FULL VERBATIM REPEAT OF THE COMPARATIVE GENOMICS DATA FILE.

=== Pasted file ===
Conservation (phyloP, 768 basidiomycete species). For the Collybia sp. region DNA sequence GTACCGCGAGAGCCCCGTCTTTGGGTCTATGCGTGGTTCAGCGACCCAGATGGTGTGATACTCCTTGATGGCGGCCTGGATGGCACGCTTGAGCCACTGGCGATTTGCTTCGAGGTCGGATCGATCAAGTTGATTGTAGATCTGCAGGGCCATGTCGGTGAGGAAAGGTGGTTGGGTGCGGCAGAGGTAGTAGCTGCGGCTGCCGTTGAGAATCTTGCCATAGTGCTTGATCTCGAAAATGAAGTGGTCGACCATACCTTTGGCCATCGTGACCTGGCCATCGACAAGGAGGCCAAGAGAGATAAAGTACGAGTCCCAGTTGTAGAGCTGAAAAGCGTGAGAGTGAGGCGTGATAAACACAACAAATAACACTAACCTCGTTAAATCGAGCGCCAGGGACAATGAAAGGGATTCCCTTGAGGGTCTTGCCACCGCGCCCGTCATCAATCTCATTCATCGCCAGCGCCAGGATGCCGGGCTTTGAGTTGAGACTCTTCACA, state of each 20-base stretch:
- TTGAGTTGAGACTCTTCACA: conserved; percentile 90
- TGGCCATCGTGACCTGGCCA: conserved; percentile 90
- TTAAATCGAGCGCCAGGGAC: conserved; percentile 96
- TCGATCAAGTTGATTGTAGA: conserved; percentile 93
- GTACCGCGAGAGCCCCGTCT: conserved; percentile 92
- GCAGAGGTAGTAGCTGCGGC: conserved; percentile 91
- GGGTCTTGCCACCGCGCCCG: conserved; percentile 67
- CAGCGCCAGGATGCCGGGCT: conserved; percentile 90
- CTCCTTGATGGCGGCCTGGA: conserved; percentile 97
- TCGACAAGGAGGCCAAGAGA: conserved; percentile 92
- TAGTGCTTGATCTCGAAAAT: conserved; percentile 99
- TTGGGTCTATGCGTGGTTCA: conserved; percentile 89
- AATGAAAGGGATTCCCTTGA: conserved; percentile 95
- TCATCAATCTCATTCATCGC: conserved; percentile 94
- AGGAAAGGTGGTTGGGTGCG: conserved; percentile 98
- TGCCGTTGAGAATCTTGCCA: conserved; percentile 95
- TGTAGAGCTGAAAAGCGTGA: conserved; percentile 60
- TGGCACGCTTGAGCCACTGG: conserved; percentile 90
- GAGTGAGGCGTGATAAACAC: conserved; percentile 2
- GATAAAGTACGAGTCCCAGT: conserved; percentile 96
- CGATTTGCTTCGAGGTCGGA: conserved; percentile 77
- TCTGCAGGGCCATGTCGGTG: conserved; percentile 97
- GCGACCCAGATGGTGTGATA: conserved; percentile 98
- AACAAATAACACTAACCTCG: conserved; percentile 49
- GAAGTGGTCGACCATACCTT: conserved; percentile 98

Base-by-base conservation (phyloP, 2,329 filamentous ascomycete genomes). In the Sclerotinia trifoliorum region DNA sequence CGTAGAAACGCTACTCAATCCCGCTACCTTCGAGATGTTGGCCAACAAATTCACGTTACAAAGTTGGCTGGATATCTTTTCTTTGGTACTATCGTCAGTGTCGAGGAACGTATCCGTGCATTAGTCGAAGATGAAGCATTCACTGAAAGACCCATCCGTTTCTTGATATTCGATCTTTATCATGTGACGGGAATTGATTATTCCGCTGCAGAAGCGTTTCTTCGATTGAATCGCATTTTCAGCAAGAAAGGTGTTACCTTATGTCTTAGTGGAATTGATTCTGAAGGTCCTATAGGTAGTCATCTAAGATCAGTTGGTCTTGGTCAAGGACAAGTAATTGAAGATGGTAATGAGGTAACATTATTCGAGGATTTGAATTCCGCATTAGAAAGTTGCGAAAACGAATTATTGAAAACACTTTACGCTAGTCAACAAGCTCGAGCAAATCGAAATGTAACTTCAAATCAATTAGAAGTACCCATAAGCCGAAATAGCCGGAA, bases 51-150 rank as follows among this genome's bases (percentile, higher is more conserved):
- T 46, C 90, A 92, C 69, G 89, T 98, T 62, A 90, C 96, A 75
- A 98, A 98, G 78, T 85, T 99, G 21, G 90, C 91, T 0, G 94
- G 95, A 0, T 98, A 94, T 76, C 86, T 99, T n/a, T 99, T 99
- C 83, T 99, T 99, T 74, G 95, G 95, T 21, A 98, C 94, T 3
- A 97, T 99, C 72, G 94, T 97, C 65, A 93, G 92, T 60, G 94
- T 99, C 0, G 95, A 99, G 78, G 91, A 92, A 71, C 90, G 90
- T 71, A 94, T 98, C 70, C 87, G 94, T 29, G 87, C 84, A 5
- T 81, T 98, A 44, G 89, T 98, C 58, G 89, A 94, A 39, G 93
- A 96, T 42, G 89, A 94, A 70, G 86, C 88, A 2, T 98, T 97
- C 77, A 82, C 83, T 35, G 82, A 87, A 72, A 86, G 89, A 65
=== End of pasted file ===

Conservation (phyloP, 768 basidiomycete species). For the Collybia sp. region DNA sequence GTACCGCGAGAGCCCCGTCTTTGGGTCTATGCGTGGTTCAGCGACCCAGATGGTGTGATACTCCTTGATGGCGGCCTGGATGGCACGCTTGAGCCACTGGCGATTTGCTTCGAGGTCGGATCGATCAAGTTGATTGTAGATCTGCAGGGCCATGTCGGTGAGGAAAGGTGGTTGGGTGCGGCAGAGGTAGTAGCTGCGGCTGCCGTTGAGAATCTTGCCATAGTGCTTGATCTCGAAAATGAAGTGGTCGACCATACCTTTGGCCATCGTGACCTGGCCATCGACAAGGAGGCCAAGAGAGATAAAGTACGAGTCCCAGTTGTAGAGCTGAAAAGCGTGAGAGTGAGGCGTGATAAACACAACAAATAACACTAACCTCGTTAAATCGAGCGCCAGGGACAATGAAAGGGATTCCCTTGAGGGTCTTGCCACCGCGCCCGTCATCAATCTCATTCATCGCCAGCGCCAGGATGCCGGGCTTTGAGTTGAGACTCTTCACA, state of each 20-base stretch:
- TTGAGTTGAGACTCTTCACA: conserved; percentile 90
- TGGCCATCGTGACCTGGCCA: conserved; percentile 90
- TTAAATCGAGCGCCAGGGAC: conserved; percentile 96
- TCGATCAAGTTGATTGTAGA: conserved; percentile 93
- GTACCGCGAGAGCCCCGTCT: conserved; percentile 92
- GCAGAGGTAGTAGCTGCGGC: conserved; percentile 91
- GGGTCTTGCCACCGCGCCCG: conserved; percentile 67
- CAGCGCCAGGATGCCGGGCT: conserved; percentile 90
- CTCCTTGATGGCGGCCTGGA: conserved; percentile 97
- TCGACAAGGAGGCCAAGAGA: conserved; percentile 92
- TAGTGCTTGATCTCGAAAAT: conserved; percentile 99
- TTGGGTCTATGCGTGGTTCA: conserved; percentile 89
- AATGAAAGGGATTCCCTTGA: conserved; percentile 95
- TCATCAATCTCATTCATCGC: conserved; percentile 94
- AGGAAAGGTGGTTGGGTGCG: conserved; percentile 98
- TGCCGTTGAGAATCTTGCCA: conserved; percentile 95
- TGTAGAGCTGAAAAGCGTGA: conserved; percentile 60
- TGGCACGCTTGAGCCACTGG: conserved; percentile 90
- GAGTGAGGCGTGATAAACAC: conserved; percentile 2
- GATAAAGTACGAGTCCCAGT: conserved; percentile 96
- CGATTTGCTTCGAGGTCGGA: conserved; percentile 77
- TCTGCAGGGCCATGTCGGTG: conserved; percentile 97
- GCGACCCAGATGGTGTGATA: conserved; percentile 98
- AACAAATAACACTAACCTCG: conserved; percentile 49
- GAAGTGGTCGACCATACCTT: conserved; percentile 98

Base-by-base conservation (phyloP, 2,329 filamentous ascomycete genomes). In the Sclerotinia trifoliorum region DNA sequence CGTAGAAACGCTACTCAATCCCGCTACCTTCGAGATGTTGGCCAACAAATTCACGTTACAAAGTTGGCTGGATATCTTTTCTTTGGTACTATCGTCAGTGTCGAGGAACGTATCCGTGCATTAGTCGAAGATGAAGCATTCACTGAAAGACCCATCCGTTTCTTGATATTCGATCTTTATCATGTGACGGGAATTGATTATTCCGCTGCAGAAGCGTTTCTTCGATTGAATCGCATTTTCAGCAAGAAAGGTGTTACCTTATGTCTTAGTGGAATTGATTCTGAAGGTCCTATAGGTAGTCATCTAAGATCAGTTGGTCTTGGTCAAGGACAAGTAATTGAAGATGGTAATGAGGTAACATTATTCGAGGATTTGAATTCCGCATTAGAAAGTTGCGAAAACGAATTATTGAAAACACTTTACGCTAGTCAACAAGCTCGAGCAAATCGAAATGTAACTTCAAATCAATTAGAAGTACCCATAAGCCGAAATAGCCGGAA, bases 51-150 rank as follows among this genome's bases (percentile, higher is more conserved):
- T 46, C 90, A 92, C 69, G 89, T 98, T 62, A 90, C 96, A 75
- A 98, A 98, G 78, T 85, T 99, G 21, G 90, C 91, T 0, G 94
- G 95, A 0, T 98, A 94, T 76, C 86, T 99, T n/a, T 99, T 99
- C 83, T 99, T 99, T 74, G 95, G 95, T 21, A 98, C 94, T 3
- A 97, T 99, C 72, G 94, T 97, C 65, A 93, G 92, T 60, G 94
- T 99, C 0, G 95, A 99, G 78, G 91, A 92, A 71, C 90, G 90
- T 71, A 94, T 98, C 70, C 87, G 94, T 29, G 87, C 84, A 5
- T 81, T 98, A 44, G 89, T 98, C 58, G 89, A 94, A 39, G 93
- A 96, T 42, G 89, A 94, A 70, G 86, C 88, A 2, T 98, T 97
- C 77, A 82, C 83, T 35, G 82, A 87, A 72, A 86, G 89, A 65